I thought meta analyses could only be done on source studies that were RCTs or at least quasi experimental studies? Given this only looked at observational studies, I think this is more accurately termed a literate review. Your thoughts?


      Sent from my iPhone using Tapatalk
      A different way of looking at it is that meta-analyses of RCTS is the highest level of evidence available according supporters of evidence-based practice. A meta-analyses can be performed on observational studies but it is not the highest level of evidence. A literature review is just that a cursory or lengthy review of the literature without inclusion/exclusion criteria to incorporate it into a meta-analysis. You will tend to see these in professional journals as a "heads up" these are the latest studies out there.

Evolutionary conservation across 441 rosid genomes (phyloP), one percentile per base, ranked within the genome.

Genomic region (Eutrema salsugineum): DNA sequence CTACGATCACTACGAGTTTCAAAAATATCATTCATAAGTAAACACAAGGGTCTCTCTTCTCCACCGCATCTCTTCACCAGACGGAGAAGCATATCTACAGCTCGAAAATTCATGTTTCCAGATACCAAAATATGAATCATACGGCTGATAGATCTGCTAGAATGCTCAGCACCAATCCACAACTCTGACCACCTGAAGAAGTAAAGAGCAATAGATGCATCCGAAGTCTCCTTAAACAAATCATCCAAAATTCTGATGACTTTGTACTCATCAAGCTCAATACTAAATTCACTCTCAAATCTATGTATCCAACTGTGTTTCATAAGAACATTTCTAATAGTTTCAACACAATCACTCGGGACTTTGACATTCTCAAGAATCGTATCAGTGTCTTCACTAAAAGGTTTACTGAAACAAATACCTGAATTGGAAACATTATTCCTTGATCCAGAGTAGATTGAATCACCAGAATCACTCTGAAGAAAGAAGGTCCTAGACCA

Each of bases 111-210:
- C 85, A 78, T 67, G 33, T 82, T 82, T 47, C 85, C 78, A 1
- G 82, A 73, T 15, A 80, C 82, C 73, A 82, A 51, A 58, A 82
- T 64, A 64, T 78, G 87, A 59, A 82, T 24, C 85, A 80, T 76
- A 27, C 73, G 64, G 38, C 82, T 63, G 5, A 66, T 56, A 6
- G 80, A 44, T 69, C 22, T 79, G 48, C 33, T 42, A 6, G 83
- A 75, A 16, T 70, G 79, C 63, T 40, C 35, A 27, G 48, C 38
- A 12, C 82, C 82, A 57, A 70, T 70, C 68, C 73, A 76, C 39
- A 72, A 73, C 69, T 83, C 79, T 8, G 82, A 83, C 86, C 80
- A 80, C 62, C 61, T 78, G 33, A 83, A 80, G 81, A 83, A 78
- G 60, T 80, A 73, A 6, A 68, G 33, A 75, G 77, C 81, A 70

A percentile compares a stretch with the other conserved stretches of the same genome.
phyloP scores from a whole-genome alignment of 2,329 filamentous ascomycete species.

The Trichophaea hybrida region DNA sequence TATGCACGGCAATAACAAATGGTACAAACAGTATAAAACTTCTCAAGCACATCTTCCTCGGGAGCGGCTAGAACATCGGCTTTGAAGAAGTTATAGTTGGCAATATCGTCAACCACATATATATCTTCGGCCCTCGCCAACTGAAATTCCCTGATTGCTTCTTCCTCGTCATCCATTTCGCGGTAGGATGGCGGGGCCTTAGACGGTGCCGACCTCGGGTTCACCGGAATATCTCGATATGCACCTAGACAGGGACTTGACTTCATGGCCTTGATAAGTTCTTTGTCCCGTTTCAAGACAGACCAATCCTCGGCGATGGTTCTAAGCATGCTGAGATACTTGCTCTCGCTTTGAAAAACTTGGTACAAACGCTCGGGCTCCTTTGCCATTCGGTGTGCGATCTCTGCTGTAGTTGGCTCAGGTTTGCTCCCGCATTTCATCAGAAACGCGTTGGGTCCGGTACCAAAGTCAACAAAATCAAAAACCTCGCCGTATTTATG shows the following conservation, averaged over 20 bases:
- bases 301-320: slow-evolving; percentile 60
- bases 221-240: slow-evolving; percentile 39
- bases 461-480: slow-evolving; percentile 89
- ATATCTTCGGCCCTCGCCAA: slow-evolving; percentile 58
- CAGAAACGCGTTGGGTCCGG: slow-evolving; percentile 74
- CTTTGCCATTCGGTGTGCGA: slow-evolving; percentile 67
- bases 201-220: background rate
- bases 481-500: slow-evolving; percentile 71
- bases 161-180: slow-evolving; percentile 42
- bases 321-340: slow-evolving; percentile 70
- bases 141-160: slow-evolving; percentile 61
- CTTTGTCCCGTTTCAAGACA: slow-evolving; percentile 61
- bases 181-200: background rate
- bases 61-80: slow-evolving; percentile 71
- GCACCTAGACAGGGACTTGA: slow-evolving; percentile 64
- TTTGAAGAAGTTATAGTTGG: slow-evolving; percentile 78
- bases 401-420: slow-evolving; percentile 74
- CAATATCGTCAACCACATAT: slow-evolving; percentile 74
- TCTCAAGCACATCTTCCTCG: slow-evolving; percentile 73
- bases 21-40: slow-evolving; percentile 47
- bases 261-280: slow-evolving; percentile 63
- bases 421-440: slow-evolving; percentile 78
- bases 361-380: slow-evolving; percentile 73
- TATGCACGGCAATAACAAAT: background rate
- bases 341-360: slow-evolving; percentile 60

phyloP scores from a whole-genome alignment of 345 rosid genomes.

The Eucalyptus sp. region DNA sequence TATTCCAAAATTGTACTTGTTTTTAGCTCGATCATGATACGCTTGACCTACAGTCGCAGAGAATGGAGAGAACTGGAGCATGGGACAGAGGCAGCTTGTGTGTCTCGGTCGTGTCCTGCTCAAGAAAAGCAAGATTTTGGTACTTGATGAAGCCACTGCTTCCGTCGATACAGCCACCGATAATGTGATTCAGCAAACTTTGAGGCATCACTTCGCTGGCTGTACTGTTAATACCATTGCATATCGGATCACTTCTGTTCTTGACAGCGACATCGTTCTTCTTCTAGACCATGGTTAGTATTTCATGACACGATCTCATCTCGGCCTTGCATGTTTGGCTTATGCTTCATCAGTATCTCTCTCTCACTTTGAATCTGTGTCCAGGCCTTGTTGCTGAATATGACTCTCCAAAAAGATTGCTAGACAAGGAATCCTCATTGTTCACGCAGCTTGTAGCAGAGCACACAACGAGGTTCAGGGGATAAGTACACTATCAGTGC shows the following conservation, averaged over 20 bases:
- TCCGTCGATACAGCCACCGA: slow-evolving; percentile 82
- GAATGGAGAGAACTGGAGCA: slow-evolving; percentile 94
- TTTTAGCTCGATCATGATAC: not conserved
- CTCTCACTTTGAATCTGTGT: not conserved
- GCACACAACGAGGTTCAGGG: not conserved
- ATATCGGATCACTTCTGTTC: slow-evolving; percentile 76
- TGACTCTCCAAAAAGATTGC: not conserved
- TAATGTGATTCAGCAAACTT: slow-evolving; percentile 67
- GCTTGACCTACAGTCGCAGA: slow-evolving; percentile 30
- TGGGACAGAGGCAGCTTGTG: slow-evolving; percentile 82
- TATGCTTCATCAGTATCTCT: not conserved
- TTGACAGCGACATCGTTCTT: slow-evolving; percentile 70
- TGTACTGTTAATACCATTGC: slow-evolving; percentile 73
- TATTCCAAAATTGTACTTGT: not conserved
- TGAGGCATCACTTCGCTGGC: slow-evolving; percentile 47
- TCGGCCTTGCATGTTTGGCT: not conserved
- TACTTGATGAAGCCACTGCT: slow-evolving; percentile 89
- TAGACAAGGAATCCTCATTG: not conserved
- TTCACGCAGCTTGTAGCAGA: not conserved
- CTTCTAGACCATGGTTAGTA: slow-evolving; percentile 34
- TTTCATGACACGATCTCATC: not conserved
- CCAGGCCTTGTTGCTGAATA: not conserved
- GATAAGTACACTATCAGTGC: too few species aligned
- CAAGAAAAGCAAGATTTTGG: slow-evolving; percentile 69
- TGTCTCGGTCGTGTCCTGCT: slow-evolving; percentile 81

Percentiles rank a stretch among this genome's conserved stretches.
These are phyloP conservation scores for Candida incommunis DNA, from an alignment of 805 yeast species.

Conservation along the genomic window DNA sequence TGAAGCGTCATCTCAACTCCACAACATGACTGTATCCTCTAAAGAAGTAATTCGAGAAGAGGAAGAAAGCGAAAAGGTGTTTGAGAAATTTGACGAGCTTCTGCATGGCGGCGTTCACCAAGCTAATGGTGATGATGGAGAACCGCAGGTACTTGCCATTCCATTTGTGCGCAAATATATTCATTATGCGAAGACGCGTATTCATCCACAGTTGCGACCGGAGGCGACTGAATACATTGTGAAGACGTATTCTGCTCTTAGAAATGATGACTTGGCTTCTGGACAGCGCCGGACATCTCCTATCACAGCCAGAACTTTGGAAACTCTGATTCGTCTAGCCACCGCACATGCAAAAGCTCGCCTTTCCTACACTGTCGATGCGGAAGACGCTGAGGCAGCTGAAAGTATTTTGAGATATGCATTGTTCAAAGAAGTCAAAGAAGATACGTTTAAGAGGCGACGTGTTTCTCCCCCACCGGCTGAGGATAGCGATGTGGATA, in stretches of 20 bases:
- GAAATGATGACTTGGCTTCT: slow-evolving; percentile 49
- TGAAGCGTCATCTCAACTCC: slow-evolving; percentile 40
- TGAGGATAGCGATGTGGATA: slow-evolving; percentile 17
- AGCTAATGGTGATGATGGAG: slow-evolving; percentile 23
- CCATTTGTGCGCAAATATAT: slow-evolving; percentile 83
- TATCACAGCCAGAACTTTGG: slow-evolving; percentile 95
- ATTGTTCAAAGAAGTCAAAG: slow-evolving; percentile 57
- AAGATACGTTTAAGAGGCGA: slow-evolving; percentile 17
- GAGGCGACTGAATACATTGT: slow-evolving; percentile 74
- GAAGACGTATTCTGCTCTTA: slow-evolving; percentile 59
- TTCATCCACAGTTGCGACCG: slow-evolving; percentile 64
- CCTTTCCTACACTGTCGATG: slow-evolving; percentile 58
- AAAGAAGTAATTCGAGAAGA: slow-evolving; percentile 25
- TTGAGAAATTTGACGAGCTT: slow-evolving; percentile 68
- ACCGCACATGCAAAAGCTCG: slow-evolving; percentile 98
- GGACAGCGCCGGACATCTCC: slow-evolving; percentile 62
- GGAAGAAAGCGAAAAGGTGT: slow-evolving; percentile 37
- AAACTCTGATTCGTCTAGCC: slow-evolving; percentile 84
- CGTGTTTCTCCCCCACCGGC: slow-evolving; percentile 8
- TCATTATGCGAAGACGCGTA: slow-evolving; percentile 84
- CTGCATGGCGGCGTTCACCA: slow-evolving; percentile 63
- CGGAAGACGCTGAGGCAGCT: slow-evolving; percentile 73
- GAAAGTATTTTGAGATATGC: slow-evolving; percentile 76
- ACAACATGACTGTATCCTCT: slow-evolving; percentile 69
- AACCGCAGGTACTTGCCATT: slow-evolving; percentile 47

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    1. MmacFN's Avatar
      MmacFN -
      Well

      here is my feeling on the issue.

      There is no difference. After all this time if there was any concern with CRNAs working without MDAs it would have come out in the closed claims, lawsuits, patient outcomes and therefore been translated by actuaries into significantly higher liability insurance for CRNAs workin independently. So here are the facts.

      - CRNAs working either in an ACT, Independently, In an Opt out or Non Opt out state ALL pay the same liability insurance.
      - MDAs pay double the cost for the same liability insurance in the same setting as independent CRNAs.
      - Surgeons who work with independent CRNAs either in an opt out or non opt out state DO NOT have an increased liability insurance for doing so and DO NOT pay less liability insurance either working with CRNAs supervised by MDA or working with MDA only anesthesia care.